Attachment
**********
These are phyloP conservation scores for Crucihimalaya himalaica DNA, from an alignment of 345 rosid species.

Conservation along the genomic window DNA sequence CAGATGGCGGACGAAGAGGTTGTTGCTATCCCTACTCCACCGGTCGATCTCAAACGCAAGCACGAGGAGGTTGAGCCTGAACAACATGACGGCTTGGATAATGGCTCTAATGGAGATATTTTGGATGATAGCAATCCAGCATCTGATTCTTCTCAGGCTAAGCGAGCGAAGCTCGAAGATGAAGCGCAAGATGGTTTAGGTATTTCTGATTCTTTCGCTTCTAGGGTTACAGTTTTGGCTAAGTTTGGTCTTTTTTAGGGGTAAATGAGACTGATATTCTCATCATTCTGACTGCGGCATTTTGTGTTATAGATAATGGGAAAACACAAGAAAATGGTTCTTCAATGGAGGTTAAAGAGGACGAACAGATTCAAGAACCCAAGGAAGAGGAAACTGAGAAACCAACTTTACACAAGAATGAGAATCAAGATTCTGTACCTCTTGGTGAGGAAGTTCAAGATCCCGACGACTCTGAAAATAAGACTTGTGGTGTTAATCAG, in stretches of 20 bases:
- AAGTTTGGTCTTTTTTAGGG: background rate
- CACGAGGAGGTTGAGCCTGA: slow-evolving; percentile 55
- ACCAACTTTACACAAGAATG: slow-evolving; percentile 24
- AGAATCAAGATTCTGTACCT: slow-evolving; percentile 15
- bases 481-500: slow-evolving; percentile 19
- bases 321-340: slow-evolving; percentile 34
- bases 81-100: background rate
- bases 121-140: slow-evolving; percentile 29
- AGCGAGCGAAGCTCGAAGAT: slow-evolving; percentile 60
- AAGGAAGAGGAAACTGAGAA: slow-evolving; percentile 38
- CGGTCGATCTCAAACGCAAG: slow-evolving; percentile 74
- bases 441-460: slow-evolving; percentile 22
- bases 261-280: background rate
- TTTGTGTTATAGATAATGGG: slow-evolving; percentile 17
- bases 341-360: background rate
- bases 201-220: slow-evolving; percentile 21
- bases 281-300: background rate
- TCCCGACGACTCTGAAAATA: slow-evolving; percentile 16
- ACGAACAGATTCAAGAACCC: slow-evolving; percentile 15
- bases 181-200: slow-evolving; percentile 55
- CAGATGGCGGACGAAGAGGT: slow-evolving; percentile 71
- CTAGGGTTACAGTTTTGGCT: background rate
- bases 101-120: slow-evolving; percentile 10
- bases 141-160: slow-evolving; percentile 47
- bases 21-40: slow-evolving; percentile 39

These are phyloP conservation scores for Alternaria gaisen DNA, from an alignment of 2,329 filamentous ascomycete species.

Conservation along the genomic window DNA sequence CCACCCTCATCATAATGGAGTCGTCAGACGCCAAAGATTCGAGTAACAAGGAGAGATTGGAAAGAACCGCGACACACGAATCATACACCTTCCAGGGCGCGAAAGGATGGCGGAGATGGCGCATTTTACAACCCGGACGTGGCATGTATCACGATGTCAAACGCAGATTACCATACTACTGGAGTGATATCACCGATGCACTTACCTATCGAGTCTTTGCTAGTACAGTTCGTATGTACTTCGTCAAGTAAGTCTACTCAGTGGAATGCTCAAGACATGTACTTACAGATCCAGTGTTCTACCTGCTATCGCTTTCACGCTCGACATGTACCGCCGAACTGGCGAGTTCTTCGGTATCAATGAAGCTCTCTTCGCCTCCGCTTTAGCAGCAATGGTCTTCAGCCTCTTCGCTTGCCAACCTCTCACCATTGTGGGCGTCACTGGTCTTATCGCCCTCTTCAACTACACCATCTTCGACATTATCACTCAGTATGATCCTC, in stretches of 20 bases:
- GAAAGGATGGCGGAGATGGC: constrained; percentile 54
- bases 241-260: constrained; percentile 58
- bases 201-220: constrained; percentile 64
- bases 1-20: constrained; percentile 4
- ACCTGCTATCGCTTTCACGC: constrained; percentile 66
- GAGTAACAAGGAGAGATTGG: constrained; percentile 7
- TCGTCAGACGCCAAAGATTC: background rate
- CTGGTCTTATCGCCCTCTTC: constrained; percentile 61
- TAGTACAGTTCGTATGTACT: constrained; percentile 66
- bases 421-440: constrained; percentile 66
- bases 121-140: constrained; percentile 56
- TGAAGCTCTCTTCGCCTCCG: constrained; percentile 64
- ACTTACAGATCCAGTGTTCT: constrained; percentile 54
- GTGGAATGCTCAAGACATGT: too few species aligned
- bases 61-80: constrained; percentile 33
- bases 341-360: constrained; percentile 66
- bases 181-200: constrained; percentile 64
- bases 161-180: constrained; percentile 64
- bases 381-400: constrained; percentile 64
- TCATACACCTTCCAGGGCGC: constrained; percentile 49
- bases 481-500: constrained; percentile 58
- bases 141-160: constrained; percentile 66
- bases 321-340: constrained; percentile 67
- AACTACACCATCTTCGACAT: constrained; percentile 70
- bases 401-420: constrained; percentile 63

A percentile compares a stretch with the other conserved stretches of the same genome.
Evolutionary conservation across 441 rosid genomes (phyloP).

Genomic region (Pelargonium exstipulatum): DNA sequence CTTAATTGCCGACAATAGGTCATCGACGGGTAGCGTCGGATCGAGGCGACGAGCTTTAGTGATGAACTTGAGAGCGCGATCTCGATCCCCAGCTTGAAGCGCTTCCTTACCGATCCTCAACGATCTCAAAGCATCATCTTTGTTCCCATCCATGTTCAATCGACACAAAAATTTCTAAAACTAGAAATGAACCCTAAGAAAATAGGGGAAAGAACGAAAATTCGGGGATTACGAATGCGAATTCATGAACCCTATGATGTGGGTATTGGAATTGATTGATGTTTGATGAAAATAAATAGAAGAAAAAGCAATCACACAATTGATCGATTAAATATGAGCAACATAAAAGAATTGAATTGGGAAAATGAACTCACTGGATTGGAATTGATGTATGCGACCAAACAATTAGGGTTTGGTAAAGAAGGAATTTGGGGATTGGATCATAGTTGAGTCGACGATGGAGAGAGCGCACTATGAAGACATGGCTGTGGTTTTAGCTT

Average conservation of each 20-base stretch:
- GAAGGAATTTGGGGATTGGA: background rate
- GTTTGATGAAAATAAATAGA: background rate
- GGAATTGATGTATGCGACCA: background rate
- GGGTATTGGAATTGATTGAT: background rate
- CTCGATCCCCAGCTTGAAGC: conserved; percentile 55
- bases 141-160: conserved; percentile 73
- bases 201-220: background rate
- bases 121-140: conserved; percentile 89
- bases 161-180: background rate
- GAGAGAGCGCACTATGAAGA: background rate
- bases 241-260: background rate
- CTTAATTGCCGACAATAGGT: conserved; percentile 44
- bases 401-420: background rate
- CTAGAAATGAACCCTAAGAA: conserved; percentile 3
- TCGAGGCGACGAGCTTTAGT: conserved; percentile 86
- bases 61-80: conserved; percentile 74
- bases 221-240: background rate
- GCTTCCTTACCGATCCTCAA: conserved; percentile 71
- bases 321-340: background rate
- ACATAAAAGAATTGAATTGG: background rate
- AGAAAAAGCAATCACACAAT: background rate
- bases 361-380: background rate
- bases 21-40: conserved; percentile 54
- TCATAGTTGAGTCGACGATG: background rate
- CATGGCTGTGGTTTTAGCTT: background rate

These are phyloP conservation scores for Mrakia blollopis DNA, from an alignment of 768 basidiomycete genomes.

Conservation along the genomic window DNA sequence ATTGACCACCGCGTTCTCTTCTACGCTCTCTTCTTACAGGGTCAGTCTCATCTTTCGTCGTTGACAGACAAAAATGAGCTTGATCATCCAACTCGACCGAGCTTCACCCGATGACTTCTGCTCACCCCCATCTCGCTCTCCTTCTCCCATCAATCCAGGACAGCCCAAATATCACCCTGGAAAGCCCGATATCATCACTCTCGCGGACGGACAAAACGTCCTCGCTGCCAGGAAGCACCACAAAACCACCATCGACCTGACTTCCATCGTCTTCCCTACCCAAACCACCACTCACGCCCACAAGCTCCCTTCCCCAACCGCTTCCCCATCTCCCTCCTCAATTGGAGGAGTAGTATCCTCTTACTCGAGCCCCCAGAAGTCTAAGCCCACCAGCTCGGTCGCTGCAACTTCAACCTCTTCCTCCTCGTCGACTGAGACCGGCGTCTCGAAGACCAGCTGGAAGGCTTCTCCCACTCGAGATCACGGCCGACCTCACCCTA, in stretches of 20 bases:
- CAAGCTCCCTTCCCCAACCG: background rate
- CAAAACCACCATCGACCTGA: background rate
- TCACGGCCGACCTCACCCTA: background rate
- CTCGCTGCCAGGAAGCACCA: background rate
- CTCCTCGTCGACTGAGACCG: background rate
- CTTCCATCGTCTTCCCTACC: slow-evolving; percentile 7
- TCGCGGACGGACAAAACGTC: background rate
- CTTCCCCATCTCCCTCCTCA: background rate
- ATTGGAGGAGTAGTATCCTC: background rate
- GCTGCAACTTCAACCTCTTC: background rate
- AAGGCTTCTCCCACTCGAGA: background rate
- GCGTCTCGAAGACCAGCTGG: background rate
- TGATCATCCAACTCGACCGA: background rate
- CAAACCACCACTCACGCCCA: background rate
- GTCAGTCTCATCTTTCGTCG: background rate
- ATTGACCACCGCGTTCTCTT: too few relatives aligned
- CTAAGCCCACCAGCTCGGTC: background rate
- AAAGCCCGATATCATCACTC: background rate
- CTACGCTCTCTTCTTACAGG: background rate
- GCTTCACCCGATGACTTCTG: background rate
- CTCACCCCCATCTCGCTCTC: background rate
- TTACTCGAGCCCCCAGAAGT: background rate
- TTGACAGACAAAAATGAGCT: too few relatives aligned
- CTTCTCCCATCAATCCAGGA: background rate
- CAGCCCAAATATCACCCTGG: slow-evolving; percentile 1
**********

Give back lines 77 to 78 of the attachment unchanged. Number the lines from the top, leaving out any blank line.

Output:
- bases 321-340: background rate
- ACATAAAAGAATTGAATTGG: background rate